Education Week - November 12, 2014 - (Page 18)

GOP Tightens Grip On State Capitals CONTINUED FROM PAGE 1 both parties could be blunted in some cases by the divided partisan control in several states ranging from Illinois to Pennsylvania. So it's not clear that some of the policy changes such as curbs on collective bargaining rooted in the 2010 elections will spread. Still, "the action will be at the state level going forward," said Paul Manna, an associate professor of public policy at the College of William and Mary, in Williamsburg, Va., comparing state leaders and federal policymakers. "So these are the more important races to think about." Republican Gains In both gubernatorial and legislative elections, state-level Republicans increased their current dominance. In 2015, there are set to be at least 31 gop governors, up from the current 28, compared with at least 17 Democrats, down from 20. (Races in Alaska and Vermont were still officially undecided as of late last week.) Only 11 state legislatures will be controlled by Democrats, compared with 30 for Republicans. Seven legislatures will have divided control, while control of the Colorado legislature was unclear as of last week. Meanwhile, the number of states with divided control between governors and legislatures were slated to jump significantly, to 18 from 11. Observers are particularly interested in how newly elected gop governors like Bruce Rauner in Illinois and Charlie Baker in Massachusetts deal with legislatures controlled by Democrats on issues such as managing the costs of public-employee pensions and lifting the charter school cap. And, after a long turn in the political spotlight this year, the role of the Common Core State Standards in many gubernatorial and legislative general elections was minor or murky, although the common standards had a more prominent place in several state superintendents' races. For teachers' unions, this year's state elections proved a disappointment. Unions could point to Democrat Tom Wolf's defeat of Republican Gov. Tom Corbett of Pennsylvania as a clear victory-they'd spent heavily in a race where the incumbent was already seen as far behind. They also had strongly backed California state chief Tom Torlakson's winning reelection bid in a highly competitive race. But teachers' unions otherwise had little to celebrate after spending $60 million in the 2014 election cycle, a record-setting percentage of which went to state and local races. (See related story, Page 15.) Meanwhile, groups that are critical of labor unions but often or exclusively support Democrats, such as Democrats for Education Reform, hailed gubernatorial wins by Democrats such as Gov.-elect Gina Raimondo in Rhode Island and incumbent Govs. Andrew Cuomo in New York and Dannel Malloy in Connecticut, who have clashed with K-12 unions in some fashion. But they were otherwise disappointed in many instances by gop victories that might conflict with their K-12 priorities in other areas. The large class of gop governors first elected in 2010 that pushed controversial policy changes, such as the restrictions on public employees' collective bargaining successfully championed by Gov. Scott Walker of Wisconsin and Gov. Rick Snyder of Michigan, proved durable despite vigorous opposition from labor. For example, of the 10 Republicans who took away Democratic seats in gubernatorial elections four years ago, all but Gov. Corbett were re-elected last week. Florida Gov. Rick Scott, a first-term Republican, likewise had been deemed ELECTION 2014 BALLOT MEASURES FAILED Hawaii, Amendment 4: Would have allowed the state to use public funds to support private early-childhoodeducation programs. FAILED Colorado, Amendment 68: Would have legalized casino gambling at horse tracks and use a percentage of the revenue to fund K-12. PASSED Illinois, Public Act 0980794: Increases taxes by 3 percent on incomes greater than $1 million to increase school district revenues. FAILED Missouri, Constitutional Amendment 3: Would have created a standards-based performance-evaluation system for teachers; would dismiss, retain, demote, promote, and pay teachers based on quantifiable student-performance data as part of the evaluation system; would limit teacher contracts with school districts to three years; would prohibit teachers from organizing or collectively bargaining in regard to the design and implementation of the teacher-evaluation system. FAILED Nevada, Question 3: Would have increased taxes by 2 percent on businesses whose total revenue exceeds $1 million to increase funding for public schools. PASSED New York, Proposal 3: Authorizes the sale of state bonds up to $2 billion to increase access to classroom technology and high-speed Internet, to expand classroom space for prekindergarten, to replace classroom trailers with permanent instructional space, and to install high-tech security features in schools. FAILED North Dakota, Measure 8: Would have shifted the school year to begin on July 1 and end on June 30, with classes beginning Labor Day. PASSED Seattle, Proposition 1B: Institutes a four-year, $58 million tax increase in the city to create a preschool program for 3- and 4-year-olds. FAILED Washington, Initiative 1351: Would have directed the legislature to increase funding to reduce class sizes and hire support staff, such as librarians, counselors, and nurses, giving priority to schools that serve low-income communities. 18 | EDUCATION WEEK | November 12, 2014 | FAILED Oregon, Measure 86: Would have allowed the state to issue bonds to capitalize an education fund that provides financial aid for college or jobtraining programs. FAILED North Dakota, Constitutional Amendment 3: Would have changed the state's education governance structure by replacing the current 11-member State Board of Higher Education with a threemember Commission on Higher Education. CALIFORNIA (nonpartisan race) WIN Tom Torlakson (Incumbent) Marshall Tuck GEORGIA DEM: Valarie Wilson WIN REP: Richard Woods SOUTH CAROLINA DEM: Tom Thompson WIN REP: Molly Spearman AMERICAN PARTY: Ed Murray WYOMING DEM: Mike Ceballos WIN REP: Jillian Balow STATE SCHOOLS CHIEFS ARIZONA DEM: David Garcia AHEAD REP: Diane Douglas IDAHO DEM: Jana Jones WIN REP: Sherri Ybarra OKLAHOMA DEM: John Cox WIN REP: Joy Hofmeister GUBERNATORIAL RACES COLORADO WIN DEM: Gov. John Hickenlooper (Incumbent) REP: Bob Beauprez FLORIDA DEM: Charlie Crist WIN REP: Gov. Rick Scott (Incumbent) LIBERTARIAN: Adrian Wyllie GEORGIA DEM: State Sen. Jason Carter WIN REP: Gov. Nathan Deal (Incumbent) ILLINOIS DEM: Gov. Pat Quinn (Incumbent) WIN REP: Bruce Rauner KANSAS DEM: State Rep. Paul Davis WIN REP: Gov. Sam Brownback (Incumbent) LIBERTARIAN: Keen Umbehr MASSACHUSETTS DEM: State Attorney General Martha Coakley WIN REP: Charlie Baker PENNSYLVANIA WIN DEM: Tom Wolf REP: Gov. Tom Corbett (Incumbent) WISCONSIN DEM: Mary Burke WIN REP: Gov. Scott Walker (Incumbent) Wilfredo Lee/AP 2014 ELECTION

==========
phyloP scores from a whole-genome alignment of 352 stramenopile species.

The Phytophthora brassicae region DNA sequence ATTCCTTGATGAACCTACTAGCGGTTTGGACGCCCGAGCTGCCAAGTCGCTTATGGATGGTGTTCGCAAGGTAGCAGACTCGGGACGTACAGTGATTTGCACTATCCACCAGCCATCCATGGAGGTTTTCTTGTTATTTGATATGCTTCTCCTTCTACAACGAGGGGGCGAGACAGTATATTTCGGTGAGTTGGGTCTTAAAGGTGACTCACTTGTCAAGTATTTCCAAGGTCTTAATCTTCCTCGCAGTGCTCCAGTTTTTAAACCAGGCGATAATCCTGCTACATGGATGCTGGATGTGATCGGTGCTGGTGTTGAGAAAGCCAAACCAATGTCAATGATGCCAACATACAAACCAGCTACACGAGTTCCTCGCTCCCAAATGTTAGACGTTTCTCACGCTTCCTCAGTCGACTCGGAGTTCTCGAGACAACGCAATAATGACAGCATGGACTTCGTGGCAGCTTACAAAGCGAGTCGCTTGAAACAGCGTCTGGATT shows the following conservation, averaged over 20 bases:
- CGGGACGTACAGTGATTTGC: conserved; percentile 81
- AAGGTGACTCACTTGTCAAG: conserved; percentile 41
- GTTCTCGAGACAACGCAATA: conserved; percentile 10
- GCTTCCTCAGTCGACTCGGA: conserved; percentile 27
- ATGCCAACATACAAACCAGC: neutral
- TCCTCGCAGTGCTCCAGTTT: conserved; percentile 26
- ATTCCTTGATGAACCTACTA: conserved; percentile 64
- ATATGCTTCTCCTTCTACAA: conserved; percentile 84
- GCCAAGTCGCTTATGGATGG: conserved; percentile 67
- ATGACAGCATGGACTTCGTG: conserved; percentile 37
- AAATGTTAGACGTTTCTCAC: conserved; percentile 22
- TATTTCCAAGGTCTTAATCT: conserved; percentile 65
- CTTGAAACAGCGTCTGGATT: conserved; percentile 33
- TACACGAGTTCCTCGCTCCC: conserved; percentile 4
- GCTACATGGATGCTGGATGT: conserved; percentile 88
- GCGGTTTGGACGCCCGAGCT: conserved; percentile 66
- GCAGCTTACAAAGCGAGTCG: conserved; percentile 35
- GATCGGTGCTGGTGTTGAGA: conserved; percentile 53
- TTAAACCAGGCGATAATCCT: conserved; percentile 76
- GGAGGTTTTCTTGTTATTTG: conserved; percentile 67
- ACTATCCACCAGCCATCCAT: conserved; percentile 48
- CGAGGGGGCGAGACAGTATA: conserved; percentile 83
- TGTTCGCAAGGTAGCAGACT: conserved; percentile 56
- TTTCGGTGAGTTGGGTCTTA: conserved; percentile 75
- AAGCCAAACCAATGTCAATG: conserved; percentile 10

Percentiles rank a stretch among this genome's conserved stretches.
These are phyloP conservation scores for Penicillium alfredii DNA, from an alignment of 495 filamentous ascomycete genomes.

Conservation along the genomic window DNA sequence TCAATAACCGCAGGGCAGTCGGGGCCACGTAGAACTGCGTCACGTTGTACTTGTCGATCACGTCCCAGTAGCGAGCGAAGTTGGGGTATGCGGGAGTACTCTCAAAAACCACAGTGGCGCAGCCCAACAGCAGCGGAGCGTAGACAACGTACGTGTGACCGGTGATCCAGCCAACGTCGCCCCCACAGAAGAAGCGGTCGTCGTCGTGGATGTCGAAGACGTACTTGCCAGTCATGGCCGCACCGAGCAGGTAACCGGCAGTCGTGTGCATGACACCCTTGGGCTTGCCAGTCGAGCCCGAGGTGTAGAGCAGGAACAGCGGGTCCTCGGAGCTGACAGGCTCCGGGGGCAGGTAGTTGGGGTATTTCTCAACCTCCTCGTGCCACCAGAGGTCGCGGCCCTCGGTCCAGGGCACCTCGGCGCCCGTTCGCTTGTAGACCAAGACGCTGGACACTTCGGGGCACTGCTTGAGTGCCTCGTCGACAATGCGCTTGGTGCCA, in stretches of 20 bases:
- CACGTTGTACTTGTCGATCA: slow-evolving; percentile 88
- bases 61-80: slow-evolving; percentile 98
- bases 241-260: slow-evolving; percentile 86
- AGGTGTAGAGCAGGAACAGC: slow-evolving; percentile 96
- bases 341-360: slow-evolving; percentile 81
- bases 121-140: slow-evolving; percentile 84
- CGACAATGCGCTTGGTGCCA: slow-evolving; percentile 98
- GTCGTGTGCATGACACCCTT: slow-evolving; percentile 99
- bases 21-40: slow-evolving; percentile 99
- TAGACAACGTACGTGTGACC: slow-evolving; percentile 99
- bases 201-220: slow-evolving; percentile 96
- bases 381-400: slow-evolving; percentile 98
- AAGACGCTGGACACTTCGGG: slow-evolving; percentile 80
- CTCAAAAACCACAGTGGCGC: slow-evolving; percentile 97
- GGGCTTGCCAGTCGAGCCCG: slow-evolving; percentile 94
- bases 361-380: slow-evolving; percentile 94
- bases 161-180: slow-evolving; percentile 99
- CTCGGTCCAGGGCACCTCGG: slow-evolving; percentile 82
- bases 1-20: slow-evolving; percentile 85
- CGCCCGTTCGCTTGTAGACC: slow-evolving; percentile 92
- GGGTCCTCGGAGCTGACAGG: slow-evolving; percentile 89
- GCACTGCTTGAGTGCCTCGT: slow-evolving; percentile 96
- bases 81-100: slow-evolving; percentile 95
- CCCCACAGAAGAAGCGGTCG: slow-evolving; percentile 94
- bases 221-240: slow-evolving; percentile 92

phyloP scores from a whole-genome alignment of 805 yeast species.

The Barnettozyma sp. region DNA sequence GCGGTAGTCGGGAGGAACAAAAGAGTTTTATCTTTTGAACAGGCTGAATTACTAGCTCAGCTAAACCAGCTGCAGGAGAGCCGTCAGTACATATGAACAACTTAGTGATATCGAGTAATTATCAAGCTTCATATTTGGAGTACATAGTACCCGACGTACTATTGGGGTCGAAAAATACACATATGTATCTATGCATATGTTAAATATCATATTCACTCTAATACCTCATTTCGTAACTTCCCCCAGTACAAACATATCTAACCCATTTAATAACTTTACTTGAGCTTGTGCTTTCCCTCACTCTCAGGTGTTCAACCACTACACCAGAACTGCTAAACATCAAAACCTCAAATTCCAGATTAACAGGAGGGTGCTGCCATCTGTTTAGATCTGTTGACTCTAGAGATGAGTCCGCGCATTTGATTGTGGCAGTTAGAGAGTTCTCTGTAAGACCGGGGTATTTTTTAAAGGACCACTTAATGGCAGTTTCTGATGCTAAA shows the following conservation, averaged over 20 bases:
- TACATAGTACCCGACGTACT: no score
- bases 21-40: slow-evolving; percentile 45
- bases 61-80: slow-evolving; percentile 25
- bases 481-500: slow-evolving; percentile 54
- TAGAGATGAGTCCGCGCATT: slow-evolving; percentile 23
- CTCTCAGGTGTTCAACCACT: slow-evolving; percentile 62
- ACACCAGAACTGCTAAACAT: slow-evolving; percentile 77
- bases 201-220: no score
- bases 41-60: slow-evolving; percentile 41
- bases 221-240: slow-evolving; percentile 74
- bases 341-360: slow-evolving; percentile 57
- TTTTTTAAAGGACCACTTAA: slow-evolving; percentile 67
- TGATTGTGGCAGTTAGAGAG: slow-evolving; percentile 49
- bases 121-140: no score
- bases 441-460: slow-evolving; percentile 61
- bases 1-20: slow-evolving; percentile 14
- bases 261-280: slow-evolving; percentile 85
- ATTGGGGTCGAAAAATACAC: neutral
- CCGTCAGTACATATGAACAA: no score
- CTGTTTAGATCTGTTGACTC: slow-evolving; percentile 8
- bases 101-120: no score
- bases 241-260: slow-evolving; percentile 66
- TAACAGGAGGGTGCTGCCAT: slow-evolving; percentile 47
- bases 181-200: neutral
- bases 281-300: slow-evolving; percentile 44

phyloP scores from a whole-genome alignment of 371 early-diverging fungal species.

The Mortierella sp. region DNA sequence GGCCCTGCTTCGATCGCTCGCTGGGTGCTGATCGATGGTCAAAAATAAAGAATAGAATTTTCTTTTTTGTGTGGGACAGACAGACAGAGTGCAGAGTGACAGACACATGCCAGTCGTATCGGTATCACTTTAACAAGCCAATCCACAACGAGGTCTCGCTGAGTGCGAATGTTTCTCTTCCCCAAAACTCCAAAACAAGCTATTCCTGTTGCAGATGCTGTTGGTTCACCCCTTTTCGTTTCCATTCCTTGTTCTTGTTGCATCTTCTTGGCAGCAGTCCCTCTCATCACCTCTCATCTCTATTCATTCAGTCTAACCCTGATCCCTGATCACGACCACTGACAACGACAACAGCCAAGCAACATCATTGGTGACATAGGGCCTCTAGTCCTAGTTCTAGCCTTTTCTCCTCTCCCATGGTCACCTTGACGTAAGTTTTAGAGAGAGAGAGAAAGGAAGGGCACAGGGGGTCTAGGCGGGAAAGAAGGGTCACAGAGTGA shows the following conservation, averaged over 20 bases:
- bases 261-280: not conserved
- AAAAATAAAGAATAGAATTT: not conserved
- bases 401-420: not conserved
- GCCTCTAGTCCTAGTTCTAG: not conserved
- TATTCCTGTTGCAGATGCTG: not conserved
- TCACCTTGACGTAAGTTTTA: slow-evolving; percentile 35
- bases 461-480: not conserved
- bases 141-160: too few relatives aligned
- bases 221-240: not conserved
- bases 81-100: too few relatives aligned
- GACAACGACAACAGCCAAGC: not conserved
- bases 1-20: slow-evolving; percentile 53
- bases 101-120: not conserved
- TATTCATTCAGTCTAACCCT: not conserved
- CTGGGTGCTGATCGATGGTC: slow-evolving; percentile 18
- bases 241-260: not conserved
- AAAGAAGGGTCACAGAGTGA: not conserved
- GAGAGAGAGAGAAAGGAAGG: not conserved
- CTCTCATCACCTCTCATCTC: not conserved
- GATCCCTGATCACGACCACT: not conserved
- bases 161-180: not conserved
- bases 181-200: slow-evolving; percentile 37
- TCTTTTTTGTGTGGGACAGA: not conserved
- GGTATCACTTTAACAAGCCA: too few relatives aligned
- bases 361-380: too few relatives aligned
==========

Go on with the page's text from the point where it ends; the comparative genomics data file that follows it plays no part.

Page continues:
Table of Contents for the Digital Edition of Education Week - November 12, 2014

Education Week - November 12, 2014
Republicans Enhance State-Level Advantage
Broad Poverty Index Gives Fuller Picture Of Stressed Schools
Chromebooks Gaining Popularity in Districts
Key Obama Priorities Facing Lack of Allies
News in Brief
Report Roundup
Study: Close Screening Process Can Improve Teacher Hires
Study Finds Few Payoffs in Short-Term Career Certificates
Blogs of the Week
Chromebooks Ascend in K-12 Market to Challenge iPads
Perceived Threat to Net Neutrality Sparks Furor
GOP Leaders in Congress Outline Education Priorities
More Than $60 Million Later, Scant Payoff for Teachers’ Unions
California Chief’s Win a Bright Spot For Teachers’ Unions
Election 2014 Results
Blogs of the Week
RANDI WEINGARTEN: Collaboration Takes Two
FATIMA GOSS GRAVES: Overlooked and in Need: Black Female Students
JOE FELDMAN: Grading Standards Can Elevate Teaching
TopSchoolJobs Recruitment Marketplace
APRIL BO WANG: What About Helping Rural Schools?

Education Week - November 12, 2014